“When the fog is thick,” a young man explains to the audience, “It is as if the village is upside down.” In Nebbia, the third in a trilogy of shows by Daniele Finzi Pasca, Cirque Eloize takes fog as its central metaphor. Fog billows across the stage and floats out over the audience, emanates from one characters’ sleeves and encircles the performers onstage. Laughter, too, floats on the wind, its source unknown. Finzi Pasca’s vision is of a community of circus performers preparing for a carnival. Yet all around their play and preparation floats a misty veil, obscuring some moments and illuminating others, casting an eerie glow, transforming reality into dream.
As in his last production for the company, Rain, Finzi Pasca brings a cinematic eye to this acrobatic theater work, using dialogue, music, lighting, and vivid scenes to build a mesmerizing dramatic world. One scene takes place in a butcher’s shop, animal carcasses hanging above a thick wooden table where a woman tosses a heavy knife high above her head, slithers over and under the chopping block snakelike fluidity, and runs her finger across its surface, as if to wipe away a drop of blood. For the trampoline scene, the curtain opens only halfway, so that the gymnasts’ buoyant bounces are captured in a panoramic strip of light.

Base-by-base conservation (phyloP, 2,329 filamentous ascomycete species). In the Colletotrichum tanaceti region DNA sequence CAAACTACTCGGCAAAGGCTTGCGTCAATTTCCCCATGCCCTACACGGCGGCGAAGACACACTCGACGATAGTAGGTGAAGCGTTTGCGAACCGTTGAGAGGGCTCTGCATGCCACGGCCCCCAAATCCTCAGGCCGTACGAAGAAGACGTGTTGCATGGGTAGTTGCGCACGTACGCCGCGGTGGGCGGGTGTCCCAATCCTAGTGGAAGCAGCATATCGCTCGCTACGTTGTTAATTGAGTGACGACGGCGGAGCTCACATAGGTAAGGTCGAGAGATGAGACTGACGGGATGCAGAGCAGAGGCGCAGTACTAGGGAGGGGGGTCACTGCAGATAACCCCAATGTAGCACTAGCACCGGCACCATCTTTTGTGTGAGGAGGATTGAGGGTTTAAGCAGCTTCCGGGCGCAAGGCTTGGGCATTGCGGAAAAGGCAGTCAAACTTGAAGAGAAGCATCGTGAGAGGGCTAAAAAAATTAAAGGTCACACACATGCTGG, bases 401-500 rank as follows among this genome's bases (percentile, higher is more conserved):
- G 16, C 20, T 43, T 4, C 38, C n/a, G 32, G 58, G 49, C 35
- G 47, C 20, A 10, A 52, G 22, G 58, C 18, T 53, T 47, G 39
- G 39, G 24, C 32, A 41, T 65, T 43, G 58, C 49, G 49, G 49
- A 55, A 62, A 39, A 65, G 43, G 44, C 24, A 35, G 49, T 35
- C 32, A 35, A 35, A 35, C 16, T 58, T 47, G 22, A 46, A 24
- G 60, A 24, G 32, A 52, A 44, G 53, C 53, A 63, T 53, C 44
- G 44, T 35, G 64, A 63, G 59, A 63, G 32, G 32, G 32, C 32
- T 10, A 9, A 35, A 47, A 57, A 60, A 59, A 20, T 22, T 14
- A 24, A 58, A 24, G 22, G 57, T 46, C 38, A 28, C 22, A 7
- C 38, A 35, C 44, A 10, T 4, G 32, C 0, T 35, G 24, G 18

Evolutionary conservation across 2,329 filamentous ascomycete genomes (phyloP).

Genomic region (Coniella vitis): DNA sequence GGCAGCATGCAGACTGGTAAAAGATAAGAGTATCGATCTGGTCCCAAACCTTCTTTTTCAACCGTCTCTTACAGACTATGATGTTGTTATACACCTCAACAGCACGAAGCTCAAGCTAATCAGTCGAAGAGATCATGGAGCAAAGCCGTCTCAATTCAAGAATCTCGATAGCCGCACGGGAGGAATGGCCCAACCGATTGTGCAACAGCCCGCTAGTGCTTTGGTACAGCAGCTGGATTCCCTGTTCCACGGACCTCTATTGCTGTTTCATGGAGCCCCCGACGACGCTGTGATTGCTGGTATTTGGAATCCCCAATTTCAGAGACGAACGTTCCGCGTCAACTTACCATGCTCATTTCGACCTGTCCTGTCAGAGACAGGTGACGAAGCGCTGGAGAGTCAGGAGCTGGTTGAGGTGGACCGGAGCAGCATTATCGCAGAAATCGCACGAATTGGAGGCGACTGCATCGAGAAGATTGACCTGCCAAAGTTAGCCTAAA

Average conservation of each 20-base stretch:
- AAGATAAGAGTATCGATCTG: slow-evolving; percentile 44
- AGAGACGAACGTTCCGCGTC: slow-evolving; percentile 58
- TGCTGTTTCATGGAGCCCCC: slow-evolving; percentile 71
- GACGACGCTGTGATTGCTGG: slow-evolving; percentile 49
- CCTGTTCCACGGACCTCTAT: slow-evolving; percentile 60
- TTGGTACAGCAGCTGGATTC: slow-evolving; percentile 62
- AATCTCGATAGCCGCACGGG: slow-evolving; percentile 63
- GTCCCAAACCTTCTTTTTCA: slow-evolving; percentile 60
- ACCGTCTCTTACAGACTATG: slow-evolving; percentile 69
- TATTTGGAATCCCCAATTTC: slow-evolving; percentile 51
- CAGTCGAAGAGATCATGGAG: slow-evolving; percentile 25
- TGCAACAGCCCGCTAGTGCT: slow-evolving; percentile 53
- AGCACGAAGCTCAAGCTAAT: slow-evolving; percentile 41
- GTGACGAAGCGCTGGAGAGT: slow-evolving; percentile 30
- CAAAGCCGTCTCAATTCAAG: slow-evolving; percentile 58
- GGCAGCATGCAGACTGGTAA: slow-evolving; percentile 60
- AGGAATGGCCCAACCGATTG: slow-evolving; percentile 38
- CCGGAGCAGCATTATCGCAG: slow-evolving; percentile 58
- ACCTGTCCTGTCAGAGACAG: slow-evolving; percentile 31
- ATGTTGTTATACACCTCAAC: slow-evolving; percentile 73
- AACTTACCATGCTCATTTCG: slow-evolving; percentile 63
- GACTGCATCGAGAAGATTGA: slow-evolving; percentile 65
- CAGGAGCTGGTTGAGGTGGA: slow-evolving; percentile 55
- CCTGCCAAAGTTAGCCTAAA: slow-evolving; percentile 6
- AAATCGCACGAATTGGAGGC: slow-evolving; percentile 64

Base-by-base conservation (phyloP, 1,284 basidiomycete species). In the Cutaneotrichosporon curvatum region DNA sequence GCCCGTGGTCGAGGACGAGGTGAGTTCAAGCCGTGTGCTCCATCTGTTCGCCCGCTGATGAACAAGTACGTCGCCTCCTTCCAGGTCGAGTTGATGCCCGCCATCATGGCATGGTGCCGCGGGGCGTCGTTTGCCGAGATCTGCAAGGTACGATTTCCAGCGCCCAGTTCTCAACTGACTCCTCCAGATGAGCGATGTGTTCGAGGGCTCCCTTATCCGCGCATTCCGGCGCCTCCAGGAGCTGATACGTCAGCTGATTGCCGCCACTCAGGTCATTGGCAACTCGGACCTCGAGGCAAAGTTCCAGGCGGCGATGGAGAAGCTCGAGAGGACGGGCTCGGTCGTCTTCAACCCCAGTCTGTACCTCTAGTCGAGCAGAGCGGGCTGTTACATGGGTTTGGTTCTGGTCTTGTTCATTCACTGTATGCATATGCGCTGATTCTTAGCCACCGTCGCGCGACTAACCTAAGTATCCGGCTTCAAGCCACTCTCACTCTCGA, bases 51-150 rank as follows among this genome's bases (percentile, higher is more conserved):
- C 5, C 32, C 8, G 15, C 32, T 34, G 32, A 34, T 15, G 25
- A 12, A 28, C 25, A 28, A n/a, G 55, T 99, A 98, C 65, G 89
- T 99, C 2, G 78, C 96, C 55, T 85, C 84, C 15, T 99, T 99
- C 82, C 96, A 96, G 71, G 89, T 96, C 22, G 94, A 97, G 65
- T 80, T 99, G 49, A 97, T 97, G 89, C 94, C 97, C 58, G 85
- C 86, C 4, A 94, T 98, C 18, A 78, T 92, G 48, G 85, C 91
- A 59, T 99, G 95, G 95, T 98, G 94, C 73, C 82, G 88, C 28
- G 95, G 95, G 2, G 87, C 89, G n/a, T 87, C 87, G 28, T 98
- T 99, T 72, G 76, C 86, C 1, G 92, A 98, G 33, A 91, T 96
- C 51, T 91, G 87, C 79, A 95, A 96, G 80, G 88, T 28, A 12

“Why do I always dream of things falling from the sky?” asks the same young man, and as if in compliance, the heavens let loose with a downpour of corks. Things are always falling, or threatening to fall, from these skies. A male acrobat descends from the ceiling suspended between two bolts of silk, then tumbles nearly to the ground. A woman in a white dress seems to float above the stage, playing blue glass bottles with sticks. Comets trailing tails streak across the sky, and men toss plates to one another.
And then the performers huddle together, watching as a man struggles to stand. He refuses support though he quakes and buckles: he is determined to walk on his own. After all the tumbling and the giggling, the awesome feats of flexibility and strength, the antic music and the slapstick clowning, Nebbia resolves into this final scene: a man with bowed legs, shaking and half naked, waving a white handkerchief as the snow begins to fall.